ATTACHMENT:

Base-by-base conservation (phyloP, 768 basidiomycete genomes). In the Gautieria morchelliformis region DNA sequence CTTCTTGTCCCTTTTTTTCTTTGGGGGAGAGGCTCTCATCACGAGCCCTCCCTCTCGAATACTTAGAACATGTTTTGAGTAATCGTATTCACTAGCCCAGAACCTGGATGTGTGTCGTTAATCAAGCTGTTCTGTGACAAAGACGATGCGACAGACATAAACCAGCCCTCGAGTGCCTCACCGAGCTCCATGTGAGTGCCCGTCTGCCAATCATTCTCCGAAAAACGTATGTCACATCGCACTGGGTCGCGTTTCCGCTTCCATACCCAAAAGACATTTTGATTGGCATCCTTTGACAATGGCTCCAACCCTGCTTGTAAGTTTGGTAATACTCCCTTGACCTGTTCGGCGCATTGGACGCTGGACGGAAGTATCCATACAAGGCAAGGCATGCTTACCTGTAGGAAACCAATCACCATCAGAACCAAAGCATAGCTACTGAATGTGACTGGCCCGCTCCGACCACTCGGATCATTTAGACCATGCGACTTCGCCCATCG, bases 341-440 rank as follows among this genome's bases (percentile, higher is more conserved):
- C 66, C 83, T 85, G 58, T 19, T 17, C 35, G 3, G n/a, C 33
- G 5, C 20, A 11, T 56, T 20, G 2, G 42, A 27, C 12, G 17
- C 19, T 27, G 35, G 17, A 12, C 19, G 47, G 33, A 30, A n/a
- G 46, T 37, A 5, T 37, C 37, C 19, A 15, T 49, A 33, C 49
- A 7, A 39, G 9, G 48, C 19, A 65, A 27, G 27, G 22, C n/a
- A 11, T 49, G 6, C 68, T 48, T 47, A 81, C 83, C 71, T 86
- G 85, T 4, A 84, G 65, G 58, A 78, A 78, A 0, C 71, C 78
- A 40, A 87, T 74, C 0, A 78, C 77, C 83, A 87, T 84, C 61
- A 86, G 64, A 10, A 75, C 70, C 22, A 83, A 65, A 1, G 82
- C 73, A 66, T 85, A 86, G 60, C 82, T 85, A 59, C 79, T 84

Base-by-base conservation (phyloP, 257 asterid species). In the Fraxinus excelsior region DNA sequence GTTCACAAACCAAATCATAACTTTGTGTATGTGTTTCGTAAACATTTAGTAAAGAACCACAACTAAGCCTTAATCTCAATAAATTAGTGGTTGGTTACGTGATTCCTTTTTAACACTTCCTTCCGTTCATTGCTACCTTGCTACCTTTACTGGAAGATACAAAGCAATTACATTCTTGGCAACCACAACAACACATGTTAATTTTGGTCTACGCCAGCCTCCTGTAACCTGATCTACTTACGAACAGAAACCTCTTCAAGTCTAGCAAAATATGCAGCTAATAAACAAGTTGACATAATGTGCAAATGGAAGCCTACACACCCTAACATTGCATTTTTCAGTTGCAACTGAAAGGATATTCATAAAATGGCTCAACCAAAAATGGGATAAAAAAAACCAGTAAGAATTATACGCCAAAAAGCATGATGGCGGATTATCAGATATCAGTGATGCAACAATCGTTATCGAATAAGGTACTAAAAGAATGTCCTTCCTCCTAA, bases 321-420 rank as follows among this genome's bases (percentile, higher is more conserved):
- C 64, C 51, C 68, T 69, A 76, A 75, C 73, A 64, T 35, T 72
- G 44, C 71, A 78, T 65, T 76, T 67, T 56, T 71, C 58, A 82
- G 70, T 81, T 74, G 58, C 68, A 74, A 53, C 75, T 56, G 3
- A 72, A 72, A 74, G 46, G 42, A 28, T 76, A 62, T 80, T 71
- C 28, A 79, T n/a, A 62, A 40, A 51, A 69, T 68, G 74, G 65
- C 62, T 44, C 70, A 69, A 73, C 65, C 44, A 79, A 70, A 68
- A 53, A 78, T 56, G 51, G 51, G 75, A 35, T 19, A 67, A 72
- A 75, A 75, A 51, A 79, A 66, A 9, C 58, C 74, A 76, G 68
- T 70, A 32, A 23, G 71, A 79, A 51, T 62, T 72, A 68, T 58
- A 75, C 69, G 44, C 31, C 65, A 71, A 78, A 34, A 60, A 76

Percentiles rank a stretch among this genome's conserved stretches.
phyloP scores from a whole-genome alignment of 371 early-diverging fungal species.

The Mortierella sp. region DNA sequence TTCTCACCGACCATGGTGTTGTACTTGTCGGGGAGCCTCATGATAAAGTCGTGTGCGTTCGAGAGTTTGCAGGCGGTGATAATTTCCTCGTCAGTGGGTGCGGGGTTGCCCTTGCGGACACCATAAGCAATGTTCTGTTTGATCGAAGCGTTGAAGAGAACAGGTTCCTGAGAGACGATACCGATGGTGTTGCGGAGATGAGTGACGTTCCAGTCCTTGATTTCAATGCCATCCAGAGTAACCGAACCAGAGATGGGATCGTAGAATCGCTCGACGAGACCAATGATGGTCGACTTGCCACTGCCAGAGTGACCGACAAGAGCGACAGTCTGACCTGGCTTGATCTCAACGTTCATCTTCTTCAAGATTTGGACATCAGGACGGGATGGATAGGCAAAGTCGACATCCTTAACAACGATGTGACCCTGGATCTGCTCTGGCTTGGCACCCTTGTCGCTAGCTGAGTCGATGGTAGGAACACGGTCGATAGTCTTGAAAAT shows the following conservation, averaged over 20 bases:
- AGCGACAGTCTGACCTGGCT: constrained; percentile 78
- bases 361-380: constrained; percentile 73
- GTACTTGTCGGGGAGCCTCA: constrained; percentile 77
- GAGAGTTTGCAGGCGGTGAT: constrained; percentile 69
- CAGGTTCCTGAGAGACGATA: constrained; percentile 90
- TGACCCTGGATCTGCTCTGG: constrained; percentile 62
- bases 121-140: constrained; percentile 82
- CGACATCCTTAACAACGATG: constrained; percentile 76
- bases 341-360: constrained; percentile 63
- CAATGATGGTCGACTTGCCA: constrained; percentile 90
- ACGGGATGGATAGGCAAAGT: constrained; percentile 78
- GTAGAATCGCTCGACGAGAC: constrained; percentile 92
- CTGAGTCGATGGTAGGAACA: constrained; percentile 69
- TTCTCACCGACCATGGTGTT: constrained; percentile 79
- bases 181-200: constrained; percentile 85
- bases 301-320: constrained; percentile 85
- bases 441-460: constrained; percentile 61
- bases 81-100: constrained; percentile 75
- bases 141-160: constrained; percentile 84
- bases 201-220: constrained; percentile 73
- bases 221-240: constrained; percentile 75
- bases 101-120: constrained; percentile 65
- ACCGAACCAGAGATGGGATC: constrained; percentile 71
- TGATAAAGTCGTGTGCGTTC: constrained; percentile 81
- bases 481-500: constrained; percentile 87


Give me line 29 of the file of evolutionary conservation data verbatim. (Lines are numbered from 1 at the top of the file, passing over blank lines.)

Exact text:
- GAGAGTTTGCAGGCGGTGAT: constrained; percentile 69